The antimicrobial and proinflammatory functions of alveolar macrophages are altered during anesthesia and surgery. Kotani et al.  evaluated how previous long-term exposure to cigarette smoke might further affect these functions during halothane and isoflurane anesthesia in rats. Sixty rats were exposed to filter-tipped cigarettes for 30 min/day during a 60-day period using a Hamburg II smoking machine. Sixty additional rats were sham exposed and served as controls during the experiments.

Thirty control and 30 smoke-exposed rats were mechanically ventilated with 1.5 MAC halothane and isoflurane. Ten smoke-exposed and control animals were assigned to one of three different anesthetic durations. Immediately after induction of anesthesia, 10 smoke-exposed and control rats were killed for whole pulmonary lavage. Another 10 others from each group were killed at 2 and 6 h after onset of anesthesia. The lavage fluid was evaluated for total cell count, viability and cell differentiation, and aggregation. Alveolar macrophages were separated from bronchoalveolar lavage fluid by centrifugation, then resuspended in a saline–dextrose solution to determine phagocytosis. Antimicrobial activity of the macrophages was determined by the number of Listeria  monocytogenes remaining after a 48-h culturing period. The rate at which the macrophages killed Listeria  was determined by comparing bacteria surviving in control (cell-free) tubes with those combined with separated macrophages.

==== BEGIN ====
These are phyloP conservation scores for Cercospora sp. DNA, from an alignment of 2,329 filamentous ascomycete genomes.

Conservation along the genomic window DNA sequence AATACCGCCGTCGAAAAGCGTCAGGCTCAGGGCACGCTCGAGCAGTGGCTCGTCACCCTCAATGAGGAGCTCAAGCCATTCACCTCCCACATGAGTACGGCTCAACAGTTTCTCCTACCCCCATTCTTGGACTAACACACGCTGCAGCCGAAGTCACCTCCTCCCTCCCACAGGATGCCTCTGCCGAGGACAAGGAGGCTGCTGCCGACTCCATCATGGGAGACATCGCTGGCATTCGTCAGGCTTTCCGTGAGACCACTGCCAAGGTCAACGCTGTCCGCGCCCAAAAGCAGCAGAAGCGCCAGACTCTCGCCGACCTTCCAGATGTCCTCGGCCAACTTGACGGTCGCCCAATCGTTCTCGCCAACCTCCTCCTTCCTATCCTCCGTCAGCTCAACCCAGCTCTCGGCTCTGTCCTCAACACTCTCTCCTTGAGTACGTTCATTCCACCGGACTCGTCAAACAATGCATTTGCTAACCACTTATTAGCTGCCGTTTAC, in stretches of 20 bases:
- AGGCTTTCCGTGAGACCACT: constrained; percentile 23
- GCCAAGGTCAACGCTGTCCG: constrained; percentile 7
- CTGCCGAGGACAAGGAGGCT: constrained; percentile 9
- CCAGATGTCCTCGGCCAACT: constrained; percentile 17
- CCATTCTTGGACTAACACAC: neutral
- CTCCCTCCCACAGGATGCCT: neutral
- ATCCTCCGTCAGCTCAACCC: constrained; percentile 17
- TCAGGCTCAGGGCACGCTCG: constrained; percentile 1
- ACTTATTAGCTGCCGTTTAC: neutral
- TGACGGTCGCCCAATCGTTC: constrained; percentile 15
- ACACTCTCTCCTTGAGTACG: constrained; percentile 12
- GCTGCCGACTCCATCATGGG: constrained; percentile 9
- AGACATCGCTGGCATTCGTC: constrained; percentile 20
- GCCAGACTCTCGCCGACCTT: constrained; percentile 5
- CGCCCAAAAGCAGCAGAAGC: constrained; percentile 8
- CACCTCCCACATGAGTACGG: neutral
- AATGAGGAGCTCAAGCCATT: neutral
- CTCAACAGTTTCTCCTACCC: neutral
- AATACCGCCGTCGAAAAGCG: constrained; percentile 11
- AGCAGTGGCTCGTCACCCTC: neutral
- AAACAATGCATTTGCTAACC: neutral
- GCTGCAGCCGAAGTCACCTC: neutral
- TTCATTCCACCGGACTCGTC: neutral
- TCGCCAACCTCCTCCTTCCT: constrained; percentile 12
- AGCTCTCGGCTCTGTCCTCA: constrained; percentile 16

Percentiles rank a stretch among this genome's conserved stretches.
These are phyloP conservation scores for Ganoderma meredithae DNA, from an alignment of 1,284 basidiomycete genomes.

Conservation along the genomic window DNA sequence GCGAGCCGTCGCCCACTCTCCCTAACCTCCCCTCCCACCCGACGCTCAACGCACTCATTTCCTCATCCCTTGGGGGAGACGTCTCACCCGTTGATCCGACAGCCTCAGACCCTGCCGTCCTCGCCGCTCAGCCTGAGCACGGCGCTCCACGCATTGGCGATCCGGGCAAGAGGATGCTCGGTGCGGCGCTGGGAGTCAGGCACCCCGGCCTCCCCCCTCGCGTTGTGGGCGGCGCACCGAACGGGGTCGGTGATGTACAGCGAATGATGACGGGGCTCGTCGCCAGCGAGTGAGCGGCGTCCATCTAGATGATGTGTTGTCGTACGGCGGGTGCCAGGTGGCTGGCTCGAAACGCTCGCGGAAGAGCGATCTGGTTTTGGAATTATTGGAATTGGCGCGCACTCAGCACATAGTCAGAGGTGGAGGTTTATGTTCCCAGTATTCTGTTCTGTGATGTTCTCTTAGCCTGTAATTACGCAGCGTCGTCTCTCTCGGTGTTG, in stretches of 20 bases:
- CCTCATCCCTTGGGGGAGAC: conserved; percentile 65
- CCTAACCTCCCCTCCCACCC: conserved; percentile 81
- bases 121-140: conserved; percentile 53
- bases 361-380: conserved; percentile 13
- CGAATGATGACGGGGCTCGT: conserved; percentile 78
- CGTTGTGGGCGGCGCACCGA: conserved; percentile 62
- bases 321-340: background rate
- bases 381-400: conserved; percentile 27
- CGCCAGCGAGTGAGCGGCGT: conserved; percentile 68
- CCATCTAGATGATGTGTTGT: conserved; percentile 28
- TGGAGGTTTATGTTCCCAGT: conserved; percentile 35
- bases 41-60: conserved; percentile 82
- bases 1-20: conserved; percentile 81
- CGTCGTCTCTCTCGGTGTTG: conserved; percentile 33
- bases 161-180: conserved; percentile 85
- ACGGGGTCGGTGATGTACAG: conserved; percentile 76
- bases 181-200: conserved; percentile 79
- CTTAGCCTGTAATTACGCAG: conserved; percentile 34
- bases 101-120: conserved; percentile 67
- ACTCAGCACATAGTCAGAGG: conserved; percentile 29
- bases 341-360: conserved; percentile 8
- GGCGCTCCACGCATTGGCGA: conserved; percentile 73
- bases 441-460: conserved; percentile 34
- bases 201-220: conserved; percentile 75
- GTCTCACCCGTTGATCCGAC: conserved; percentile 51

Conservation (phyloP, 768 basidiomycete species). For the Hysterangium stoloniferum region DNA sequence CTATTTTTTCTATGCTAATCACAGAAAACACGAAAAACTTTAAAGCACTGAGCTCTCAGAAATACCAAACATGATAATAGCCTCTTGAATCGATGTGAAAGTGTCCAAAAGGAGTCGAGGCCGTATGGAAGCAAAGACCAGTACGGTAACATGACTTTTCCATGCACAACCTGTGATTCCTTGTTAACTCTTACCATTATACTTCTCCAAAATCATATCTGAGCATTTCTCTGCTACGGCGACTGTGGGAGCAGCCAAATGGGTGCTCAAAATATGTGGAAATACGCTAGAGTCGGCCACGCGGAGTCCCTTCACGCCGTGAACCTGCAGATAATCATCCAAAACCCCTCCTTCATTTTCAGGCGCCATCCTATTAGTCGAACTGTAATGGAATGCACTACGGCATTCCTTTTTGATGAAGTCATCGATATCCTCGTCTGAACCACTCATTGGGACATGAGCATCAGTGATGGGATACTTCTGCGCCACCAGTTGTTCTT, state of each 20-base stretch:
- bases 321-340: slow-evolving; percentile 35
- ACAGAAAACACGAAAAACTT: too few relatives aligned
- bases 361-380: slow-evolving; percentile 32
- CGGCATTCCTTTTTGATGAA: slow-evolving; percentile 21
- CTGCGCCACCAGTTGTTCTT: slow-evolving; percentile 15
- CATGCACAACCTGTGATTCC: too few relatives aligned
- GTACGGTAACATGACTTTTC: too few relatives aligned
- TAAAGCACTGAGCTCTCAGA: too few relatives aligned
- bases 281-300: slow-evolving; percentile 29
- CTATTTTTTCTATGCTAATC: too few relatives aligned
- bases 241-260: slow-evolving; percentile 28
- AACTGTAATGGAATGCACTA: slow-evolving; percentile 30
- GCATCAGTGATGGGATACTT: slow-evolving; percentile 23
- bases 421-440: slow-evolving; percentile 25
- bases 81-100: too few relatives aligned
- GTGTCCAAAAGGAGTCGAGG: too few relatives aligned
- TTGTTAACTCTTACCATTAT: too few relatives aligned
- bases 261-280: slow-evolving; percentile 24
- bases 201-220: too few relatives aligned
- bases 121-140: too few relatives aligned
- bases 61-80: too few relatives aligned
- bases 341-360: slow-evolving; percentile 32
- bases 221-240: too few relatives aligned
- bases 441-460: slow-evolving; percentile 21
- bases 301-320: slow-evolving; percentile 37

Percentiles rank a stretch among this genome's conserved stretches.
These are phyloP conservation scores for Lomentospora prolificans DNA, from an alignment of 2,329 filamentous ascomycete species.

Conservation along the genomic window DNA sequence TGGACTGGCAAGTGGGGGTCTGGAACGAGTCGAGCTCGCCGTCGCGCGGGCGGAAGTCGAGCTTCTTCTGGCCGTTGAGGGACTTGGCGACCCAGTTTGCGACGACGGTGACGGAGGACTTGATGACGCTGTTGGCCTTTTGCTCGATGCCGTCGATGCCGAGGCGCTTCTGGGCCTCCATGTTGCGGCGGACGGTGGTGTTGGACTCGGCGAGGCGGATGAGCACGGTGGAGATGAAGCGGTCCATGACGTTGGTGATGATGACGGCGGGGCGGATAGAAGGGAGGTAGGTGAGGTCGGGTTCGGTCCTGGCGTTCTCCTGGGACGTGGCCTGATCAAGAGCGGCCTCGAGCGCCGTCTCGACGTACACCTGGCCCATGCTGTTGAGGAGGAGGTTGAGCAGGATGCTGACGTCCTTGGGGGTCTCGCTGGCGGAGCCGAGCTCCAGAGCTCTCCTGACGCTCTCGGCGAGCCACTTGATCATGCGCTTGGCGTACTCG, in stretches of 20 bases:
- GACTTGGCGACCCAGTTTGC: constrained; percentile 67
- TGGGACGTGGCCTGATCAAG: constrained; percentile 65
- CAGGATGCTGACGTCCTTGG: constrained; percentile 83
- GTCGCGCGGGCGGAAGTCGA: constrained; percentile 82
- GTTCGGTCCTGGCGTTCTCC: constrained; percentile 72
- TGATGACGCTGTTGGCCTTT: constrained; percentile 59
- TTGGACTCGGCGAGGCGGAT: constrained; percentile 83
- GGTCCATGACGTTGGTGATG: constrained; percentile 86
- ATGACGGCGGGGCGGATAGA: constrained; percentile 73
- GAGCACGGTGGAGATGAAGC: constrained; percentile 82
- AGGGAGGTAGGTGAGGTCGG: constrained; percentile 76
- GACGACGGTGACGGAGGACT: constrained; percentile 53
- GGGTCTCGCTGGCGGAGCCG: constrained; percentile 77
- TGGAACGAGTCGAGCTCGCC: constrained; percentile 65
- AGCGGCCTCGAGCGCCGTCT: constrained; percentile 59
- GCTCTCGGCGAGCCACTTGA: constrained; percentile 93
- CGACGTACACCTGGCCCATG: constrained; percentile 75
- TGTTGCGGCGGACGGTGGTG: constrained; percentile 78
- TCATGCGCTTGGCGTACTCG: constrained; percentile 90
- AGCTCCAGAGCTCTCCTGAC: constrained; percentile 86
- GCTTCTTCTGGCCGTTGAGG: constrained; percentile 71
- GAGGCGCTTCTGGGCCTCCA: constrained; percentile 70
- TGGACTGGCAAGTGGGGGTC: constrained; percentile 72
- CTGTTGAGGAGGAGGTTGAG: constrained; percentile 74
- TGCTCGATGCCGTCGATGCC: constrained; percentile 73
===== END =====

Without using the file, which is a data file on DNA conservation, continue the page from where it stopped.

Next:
Overall, the concentration and total number of alveolar cells in the lavage fluid were five times greater in the smoke-exposed rats than in the control rats during halothane anesthesia. In rats exposed to smoke and in controls, macrophage aggregation and neutrophil influx increased over the 6-h course of halothane anesthesia, but the aggregation in smoke-exposed rats was twice that of non–smoke-exposed rats. Gene expression and production of proinflammatory cytokines (except for IL-6) increased 2- to 20-fold during anesthesia. The increases in IL-1β, IFN-γ and TNF-α in the control rats were 1.5–8 times greater than those in the smoke-exposed rats.

Extrapolation of the results to humans must be done cautiously, and surgical stress cannot be discounted as a contributor to the augmentation of leukocyte adhesion molecules and activation of neutrophil function. However, even 6 weeks of exposure to cigarette smoke impairs antimicrobial and proinflammatory functions of alveolar macrophages.